I’m sorry to inform you but there is no short-cut to building a very high base of fitness and strong injury-free biomechanics. You need multi-year plans to do this, but you can achieve great things if you start working to a plan today, making small incremental progress on a daily basis and have patience in the process.

Self-trained athletes typically lack structure, lack a long-term plan and lack the self-discipline to hold themselves back. By all means, you can make improvements on an ad-hoc training plan if you know how to manage your body well, but you still might be causing yourself a performance disservice through inefficient planning. 


Effective Time Management

One of the most common reasons people give for neglecting general health and fitness is a lack of time. Typically, people who think this way, are not scheduling their time well or at all. Working with a training program you’ve invested your money in—heading toward a fixed goal in the future—is a sure-fire way to motivate you to consistently find the time each day. Also, to get really good results you don’t need a huge time investment either, but you shouldn’t be wasting time each day figuring out what to do or how you should be doing it. At the very minimum, you should know at the start of the week everything you will do during the week and a schedule of exactly when you can do it.

Being consistent is what matters more than anything. Anyone can go out and have one great workout, but can you achieve this consistently? This is why a coach is very important, because you have someone who can fine tune your approach and helps to keep you accountable. There are many more benefits too.

What is the best exercise? The answer is the exercise you will keep doing. Adherence is what matters most.


Keeping Things Fun

There are many training programs out there to choose from. You will gain some benefit from almost all training programs if you consistently stick with one of them for a long-period of time. Often, the best training approach is the one you are willing to keep doing.

Structured training can feel a little stifling to some people who are more seeking adventures and different experiences. One of the joys of trail running, is mixing things up, exploring different places. However, sometimes there has to be a little bit of trade off if you want optimum performance. Some days you have to roll up the sleeves and get some harder intervals done, but overall we shouldn’t lose sight of what we are here to really do: enjoy the movement of the body, enjoy time in nature, lower our overall stress, increase our health and enjoyment in life.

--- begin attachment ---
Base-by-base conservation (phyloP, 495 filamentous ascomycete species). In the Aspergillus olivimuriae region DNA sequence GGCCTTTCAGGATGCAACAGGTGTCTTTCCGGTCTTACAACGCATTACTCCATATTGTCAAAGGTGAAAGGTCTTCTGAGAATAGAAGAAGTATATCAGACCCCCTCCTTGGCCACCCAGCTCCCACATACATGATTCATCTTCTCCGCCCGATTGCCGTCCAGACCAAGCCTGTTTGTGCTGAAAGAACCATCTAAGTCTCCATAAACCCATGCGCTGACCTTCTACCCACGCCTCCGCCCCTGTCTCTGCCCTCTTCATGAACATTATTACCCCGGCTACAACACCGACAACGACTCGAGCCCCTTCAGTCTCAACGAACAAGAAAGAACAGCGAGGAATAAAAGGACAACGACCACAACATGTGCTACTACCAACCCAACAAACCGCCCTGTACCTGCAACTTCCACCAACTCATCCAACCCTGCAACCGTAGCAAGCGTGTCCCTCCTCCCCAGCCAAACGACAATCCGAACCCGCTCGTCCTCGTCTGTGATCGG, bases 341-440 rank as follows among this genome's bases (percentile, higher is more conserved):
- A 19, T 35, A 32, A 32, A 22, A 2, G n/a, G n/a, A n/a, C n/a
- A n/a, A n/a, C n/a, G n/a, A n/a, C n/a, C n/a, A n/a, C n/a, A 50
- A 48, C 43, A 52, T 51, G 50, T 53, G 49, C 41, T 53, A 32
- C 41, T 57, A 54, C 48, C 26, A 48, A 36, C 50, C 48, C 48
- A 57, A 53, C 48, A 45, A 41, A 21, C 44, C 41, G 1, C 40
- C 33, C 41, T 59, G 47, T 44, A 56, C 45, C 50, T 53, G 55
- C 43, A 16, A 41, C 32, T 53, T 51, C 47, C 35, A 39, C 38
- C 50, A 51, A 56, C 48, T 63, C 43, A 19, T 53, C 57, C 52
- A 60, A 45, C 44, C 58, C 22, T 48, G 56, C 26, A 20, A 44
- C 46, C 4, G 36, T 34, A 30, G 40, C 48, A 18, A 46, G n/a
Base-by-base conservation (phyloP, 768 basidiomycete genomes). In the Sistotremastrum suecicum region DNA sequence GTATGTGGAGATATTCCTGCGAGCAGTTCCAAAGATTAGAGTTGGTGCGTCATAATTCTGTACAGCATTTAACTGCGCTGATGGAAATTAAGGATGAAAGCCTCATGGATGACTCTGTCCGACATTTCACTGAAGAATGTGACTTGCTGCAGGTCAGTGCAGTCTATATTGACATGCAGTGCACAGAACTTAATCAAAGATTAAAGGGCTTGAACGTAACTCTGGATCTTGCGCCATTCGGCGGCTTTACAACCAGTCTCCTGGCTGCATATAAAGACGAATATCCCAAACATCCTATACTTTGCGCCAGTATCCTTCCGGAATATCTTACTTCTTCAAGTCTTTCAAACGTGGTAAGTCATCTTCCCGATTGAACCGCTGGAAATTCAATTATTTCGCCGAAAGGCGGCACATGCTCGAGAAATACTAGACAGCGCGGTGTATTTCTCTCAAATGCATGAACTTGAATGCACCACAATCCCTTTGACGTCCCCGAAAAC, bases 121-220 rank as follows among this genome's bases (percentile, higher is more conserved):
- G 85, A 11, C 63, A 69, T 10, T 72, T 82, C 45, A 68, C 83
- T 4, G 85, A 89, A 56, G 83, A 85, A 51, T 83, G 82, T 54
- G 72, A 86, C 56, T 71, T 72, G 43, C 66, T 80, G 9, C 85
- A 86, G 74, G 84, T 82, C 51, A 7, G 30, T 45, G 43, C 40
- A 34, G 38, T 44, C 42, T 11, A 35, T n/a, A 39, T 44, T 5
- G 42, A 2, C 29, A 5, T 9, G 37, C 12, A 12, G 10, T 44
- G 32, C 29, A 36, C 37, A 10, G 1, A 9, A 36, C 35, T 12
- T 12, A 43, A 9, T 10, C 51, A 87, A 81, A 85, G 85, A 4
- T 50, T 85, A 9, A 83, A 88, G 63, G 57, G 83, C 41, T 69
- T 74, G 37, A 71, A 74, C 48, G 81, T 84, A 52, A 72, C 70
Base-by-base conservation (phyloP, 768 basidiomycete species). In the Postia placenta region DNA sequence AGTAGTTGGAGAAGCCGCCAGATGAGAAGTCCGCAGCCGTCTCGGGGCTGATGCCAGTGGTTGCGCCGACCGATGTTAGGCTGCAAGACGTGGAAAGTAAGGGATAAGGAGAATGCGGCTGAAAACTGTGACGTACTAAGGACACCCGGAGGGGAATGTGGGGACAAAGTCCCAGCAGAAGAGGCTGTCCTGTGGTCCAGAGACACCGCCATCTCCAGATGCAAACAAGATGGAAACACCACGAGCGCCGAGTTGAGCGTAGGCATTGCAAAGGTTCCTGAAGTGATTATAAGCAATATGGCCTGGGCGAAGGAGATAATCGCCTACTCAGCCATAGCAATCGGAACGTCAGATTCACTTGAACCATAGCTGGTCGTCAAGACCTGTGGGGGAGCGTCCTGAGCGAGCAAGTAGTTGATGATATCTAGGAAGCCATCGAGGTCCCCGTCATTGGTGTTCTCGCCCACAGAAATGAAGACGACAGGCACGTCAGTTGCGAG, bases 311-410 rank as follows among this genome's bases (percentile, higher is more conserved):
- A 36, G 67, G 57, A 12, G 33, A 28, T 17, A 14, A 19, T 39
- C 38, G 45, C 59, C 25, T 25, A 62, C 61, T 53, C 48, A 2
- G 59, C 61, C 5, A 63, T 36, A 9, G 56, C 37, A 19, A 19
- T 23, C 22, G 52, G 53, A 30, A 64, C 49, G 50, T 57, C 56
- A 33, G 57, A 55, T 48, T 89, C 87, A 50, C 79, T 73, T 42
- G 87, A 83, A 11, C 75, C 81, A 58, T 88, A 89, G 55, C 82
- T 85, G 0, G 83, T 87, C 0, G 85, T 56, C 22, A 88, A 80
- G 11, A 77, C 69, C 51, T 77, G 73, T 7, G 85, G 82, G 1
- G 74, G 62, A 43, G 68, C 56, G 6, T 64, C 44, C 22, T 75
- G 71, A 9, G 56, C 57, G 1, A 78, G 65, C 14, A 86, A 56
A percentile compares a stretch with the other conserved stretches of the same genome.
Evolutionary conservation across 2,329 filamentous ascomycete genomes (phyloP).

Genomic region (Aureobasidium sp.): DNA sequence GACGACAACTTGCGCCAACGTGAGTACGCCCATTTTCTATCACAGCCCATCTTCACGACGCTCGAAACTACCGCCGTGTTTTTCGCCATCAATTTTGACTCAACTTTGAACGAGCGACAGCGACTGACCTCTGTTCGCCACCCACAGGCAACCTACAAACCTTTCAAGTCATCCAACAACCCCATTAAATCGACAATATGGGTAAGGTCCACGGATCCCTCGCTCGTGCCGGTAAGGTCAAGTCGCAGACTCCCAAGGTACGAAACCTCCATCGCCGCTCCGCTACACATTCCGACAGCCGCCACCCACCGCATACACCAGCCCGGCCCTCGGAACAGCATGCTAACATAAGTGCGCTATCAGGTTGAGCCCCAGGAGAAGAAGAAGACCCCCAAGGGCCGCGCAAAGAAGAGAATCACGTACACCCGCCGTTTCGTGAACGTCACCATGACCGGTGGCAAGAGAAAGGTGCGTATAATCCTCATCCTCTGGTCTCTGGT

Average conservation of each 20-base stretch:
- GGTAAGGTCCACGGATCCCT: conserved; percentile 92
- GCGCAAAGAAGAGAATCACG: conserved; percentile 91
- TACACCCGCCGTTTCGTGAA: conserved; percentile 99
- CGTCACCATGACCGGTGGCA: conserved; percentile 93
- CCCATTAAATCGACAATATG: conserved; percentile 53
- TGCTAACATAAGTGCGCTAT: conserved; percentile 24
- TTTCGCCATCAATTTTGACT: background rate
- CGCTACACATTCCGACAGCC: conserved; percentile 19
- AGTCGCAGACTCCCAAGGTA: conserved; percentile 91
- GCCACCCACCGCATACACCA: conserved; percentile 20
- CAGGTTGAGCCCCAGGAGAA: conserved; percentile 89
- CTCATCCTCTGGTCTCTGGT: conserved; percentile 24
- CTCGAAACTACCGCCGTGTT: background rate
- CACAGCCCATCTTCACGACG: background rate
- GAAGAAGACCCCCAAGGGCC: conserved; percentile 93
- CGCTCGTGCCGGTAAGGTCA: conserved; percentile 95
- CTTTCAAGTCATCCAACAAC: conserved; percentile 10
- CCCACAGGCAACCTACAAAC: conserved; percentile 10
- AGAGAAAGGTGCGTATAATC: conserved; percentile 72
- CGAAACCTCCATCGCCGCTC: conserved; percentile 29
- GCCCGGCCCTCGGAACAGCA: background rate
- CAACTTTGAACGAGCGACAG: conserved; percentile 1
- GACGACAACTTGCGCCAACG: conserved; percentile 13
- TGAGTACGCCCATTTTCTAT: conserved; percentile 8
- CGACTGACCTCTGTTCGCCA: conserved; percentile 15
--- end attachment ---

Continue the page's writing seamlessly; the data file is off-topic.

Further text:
Often I like to include my specific workout objectives during short periods in a longer more unstructured mountain adventure day. The goal is to have fun, enjoy nature and what it has to offer, while also improving your fitness at the same time.

My goal is to keep you intrinsically motivated by your training, where you gain satisfaction from the engagement in the training process as much as you desire in rewards and outcomes.  If you exercise more for intrinsic reasons you are more likely to feel energised, confident and satisfied.  Intrinsic motivation is a key factor for activity adherence. Enjoyment of an activity leads to reduced stress and positive psychological feelings.

Many people start an exercise program, but those who are able to stick to one over the long term will always say enjoyment is the principal reason they continue. If you are not enjoying your training, then something needs to change. As part of the coaching process, you will be rating workouts on various metrics so we can adjust things to maximise both your fitness increases and overall enjoyment.

Unstructured training is fine to do if you’ve planned a period of time for it (like on an extended vacation where you will be going on constant daily adventures to new places). Unstructured adventuring is how I do a lot of my training, but I have always implemented my unstructured training in a larger structured box of building my base of fitness and I carefully monitor my body’s response to it. I haven’t rushed into races – like ultra-marathons – until my body had built strength and a strong aerobic base over an entire decade of running. Whenever I have a specific goal, I become more structured in my training to give myself the best chance to perform well. Most importantly, I know when to build in periods of rest and recovery phases into my training.

I look forward to working with you!